where “e” represents the error vector, “W” represents the weight vector, “J” represents the Jacobian matrix, identity matrix is represented by “I”, “k” represents iteration number, and “µ” represents the combinational of the Levenberg–Marquardt coefficient. When “µ” is low and approximated to zero value, the Levenberg–Marquardt algorithm behaves like a Newton technique, but when “µ” is high, it behaves like a gradient descent solution with a small size of step [94]. As a result, parameter selection becomes a difficult problem in the Levenberg–Marquardt technique, which was performed iteratively employing optimization inside the algorithm. The error vector values ‘e’ were derived by subtracting the predicted output from the real output. The error was returned to each neuron, which adjusts the bias weights and connection weights across the ANN. By considering the e partial derivatives against all variables that are unknown, such as bias weights and connection weights, the Jacobian matrix was created.
Although ANN has several advantages, such as adaptive training, parallel computing, fault tolerance capability etc. It has a limitation in the processing of vague data. The poor ANN model’s parameters selection causes overfitting and underfitting problems. These limitations of ANN inspired the research to use various approaches of ANN in combination with optimization techniques to address these shortcomings. Nowadays, optimization approaches have become an integral part of modeling in which GA is the one capable global solution approaches. The GA can work as a problem-solving technique in terms of searching, adapting and learning in a variety of applications, particularly for those issues where nonlinear data and complexity of models produce results. In this study, the GA was used for selecting all optimum parameters of the ANN model at a time automatically using hybrid GA-ANN techniques.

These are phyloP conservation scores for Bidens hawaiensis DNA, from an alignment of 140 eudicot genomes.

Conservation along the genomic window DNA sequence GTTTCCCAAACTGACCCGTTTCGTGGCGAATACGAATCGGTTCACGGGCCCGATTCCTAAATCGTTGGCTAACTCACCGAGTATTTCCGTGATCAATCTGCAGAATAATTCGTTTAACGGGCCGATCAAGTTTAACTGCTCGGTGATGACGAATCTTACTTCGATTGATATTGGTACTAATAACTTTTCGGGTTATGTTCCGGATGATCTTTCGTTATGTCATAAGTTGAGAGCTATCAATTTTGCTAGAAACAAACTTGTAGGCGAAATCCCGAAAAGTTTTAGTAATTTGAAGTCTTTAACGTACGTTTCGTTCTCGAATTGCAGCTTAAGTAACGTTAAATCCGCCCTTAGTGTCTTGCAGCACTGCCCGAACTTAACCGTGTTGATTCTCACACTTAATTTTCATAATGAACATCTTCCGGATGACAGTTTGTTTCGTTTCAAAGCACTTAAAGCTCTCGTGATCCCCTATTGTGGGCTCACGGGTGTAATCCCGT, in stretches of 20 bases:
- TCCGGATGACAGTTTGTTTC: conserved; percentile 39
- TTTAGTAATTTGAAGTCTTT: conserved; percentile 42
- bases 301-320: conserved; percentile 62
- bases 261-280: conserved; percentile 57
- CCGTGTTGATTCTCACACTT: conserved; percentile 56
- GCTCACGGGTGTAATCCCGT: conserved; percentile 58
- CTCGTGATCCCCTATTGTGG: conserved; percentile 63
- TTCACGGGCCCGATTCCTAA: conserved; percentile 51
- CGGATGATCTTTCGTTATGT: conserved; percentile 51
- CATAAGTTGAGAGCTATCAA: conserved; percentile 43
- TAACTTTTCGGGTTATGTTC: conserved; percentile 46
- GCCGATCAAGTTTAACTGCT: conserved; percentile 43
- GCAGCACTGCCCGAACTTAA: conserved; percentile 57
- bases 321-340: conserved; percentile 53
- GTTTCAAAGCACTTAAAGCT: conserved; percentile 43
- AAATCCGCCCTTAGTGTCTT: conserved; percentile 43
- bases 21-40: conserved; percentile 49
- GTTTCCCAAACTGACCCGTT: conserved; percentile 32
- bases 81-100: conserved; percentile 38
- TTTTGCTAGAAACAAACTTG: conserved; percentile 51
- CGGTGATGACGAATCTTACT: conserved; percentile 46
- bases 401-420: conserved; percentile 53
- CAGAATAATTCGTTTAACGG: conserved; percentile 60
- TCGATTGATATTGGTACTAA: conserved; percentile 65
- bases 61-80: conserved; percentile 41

2.3. MLR Model

The conventional MLR is a statistical strategy attempt to keep the linear relation among the various inputs (independent) variables by adjusting the linear equation to data and predicting the output i.e., SSY. Mathematically, MLR can be represented by an equation:
S t = a + b W D t + c W L t
where, a represents the regression intercept, b represents the coefficient of input variable water discharge (WD) and c represents the coefficient of water level (WL). The values ‘a’, ‘b’ and ‘c’ were determined by using least square regression method among the input variables and obtained output variables [18,95]. In order to develop the higher order MLR models, there was no need to consider interaction effects of different input variables.

2.4. SRC Model

The SRC, also known as the power relation model, is commonly employed to maintain the nonlinear relationship among the output and input variable. It quantifies the amount of SSY corresponding to the WD measured [43]. The SRC method used in this study established a connection of power between the WD and SSY based on the record of streamflow [96,97]. The power equation of SRC is given below [17,21]:
S = a Q b
where, S and Q specify the amount of SSY and WD, respectively. The values of b and a are the rating coefficients attained by using least square regression between log Q and log S.

3. Data Analysis of Study Region

3.1. Study Region

The Godavari River Basin stands as the second longest river in India after Ganga and accounts for 9.5% of the country’s total geographic area. It originates from Central India’s Western Ghat near the hills of Triambakeswar at 1067 m elevation in the Nasik region of Maharashtra, nearly eighty kilometers from the Arabian Sea (Godavari Basin Govt. of India [98]). This basin’s overall drainage area extends up to 312,812 Square kilometer with its greatest length (995 km) and width (583 km). It is one of India’s biggest river basins. It flows east for 1465 km draining Maharashtra, Andhra Pradesh, Telangana, Chhattisgarh Odisha, Madhya Pradesh, Karnataka and Puducherry with 48.6 percent, 23.7 percent, 8.8 percent, 12.4 percent, 5.7 percent, 10 percent, 1.4 percent, 0.01 percent, respectively. The Godavari River Basin lies within a geographical coordinate of 73°24′ to 83°4′ east longitudes and 16°19′ to 22°34′ north latitudes.
Godavari River Basin consists of 16 tributaries which are classified into left bank and right bank that forms an inter-state river system. The major tributaries of the left bank include Pranhita, Sabari, Purna and Indravati which occupies 59.7 percent of the overall drainage area of the Godavari River Basin, and the right bank includes Majira, Pravara and Manair together covering 16.1 percent of the Godavari River Basin. The majority part of the basin is enclosed by agricultural land which occupied 59.57% of the total basin area, followed by forest at 26.16%, water bodies at 2.06% in the form of tanks, reservoirs, ponds, lakes etc. and wasteland at 3.83% as per the evaluation of land Cover and Land use during the period 2005–2006. It falls in the Deccan Plateau with a tropical climate. The climate of the basin in northeastern and western area is colder than the rest from mid-October to mid-February. During south–west monsoons the basin has a maximum rainfall.